In mid-2003, however, Provia announced full intrinsic RFID support for its ViaWare WMS, the central component of its ViaWare SCE suite. Soon after, the vendor introduced its live warehouse prototype, complete with full RFID-enabled WMS support, which included RFID support for many WMS activities, including pallet and case tracking; automated receiving; put-away verification; picking verification; cycle counting; kit building and back-flushing; mixed pallet auditing; and trailer loading capabilities.

General availability for the Provia ViaWare WMS with RFID support took place in September 2003, at which time, Provia was likely the first SCE vendor offering full RFID support for a WMS in a standard product, which was already compliant with the most recent EPC specifications at the time. Provia has also worked with a high-profile client, Gillette, to test RFID support as part of the client's plan to track selected RFID-tagged items through the supply chain. For details see RFID Case Study: Gillette and Provia.

Unlike other vendors announcing support of RFID in anticipation of serving the market need, Provia was the first supply chain software company at the time to actually be involved in testing RFID technology with a large client for real-world use. Not only was the implementation meant to satisfy the Wal-Mart mandate, but also for gaining real time visibility into the supply chain, as to be able to share this improved visibility with the customers, which is supposed to yield many benefits for users, including increased shipping accuracy, inventory accuracy, and reduced inventory shrinkage.

By focusing on pallet and case product distribution, Provia believes to have taken the lead in developing the foundation for companies who realize the need to incorporate RFID technology into their supply chain. According to Provia, the key to initial success in RFID is not in the store and at "smart shelves", but in the distribution environment. To that end, with an RFID-enabled ViaWare WMS, users will have access to totally automated logistics tracking processes, enabling products to pass through the distribution center, in many cases eliminating the need for manual checking and barcode scanning.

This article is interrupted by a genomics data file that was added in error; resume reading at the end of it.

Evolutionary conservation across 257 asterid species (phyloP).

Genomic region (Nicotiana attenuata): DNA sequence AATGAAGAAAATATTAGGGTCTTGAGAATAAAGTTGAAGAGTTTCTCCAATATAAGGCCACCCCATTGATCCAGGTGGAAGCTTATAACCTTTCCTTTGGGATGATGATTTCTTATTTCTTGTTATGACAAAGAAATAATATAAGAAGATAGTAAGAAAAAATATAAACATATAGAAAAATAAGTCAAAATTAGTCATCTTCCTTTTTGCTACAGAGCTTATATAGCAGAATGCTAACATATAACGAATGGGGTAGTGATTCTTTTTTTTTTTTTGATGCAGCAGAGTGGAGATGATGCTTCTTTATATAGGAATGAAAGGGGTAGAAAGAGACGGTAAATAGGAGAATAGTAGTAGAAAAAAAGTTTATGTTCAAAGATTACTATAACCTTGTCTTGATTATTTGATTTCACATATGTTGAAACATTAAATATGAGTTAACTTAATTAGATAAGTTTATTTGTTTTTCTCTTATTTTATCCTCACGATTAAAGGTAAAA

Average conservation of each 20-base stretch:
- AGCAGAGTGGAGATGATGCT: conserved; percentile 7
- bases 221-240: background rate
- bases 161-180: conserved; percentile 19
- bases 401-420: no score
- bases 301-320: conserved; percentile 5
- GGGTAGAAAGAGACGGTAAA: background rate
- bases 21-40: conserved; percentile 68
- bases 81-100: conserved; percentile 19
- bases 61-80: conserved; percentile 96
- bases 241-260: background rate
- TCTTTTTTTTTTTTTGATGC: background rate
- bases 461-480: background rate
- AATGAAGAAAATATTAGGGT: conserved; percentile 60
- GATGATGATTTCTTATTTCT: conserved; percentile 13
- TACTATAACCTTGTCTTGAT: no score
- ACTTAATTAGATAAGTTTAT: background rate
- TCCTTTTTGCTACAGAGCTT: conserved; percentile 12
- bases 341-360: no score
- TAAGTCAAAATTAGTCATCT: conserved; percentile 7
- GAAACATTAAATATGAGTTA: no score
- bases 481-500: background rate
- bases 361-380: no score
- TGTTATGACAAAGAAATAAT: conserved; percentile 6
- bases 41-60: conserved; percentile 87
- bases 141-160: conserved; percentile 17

RFID technology tags would thereby be attached to cases and pallets, enabling each piece to be uniquely identified, since these tags transmit EPCs and communicate wirelessly to other devices over radio frequency (RF) waves. For example, ViaWare WMS would request data from a Savant server, which would return the pallet or case data for the aforementioned transactions like automated receiving, put-away verification, picking verification, cycle counting and so on. Then, ViaWare WMS would send key updates to Wal-Mart's corporate PML servers for transactions like product receipts, inventory updates or shipment confirmations. Therefore, RFID tags could help companies better track and control inventory—from warehouses, to loading docks, to trucks and finally when the customer receives the product. As a result of these efficiencies they may eventually promote, RFID tags may one day replace bar codes.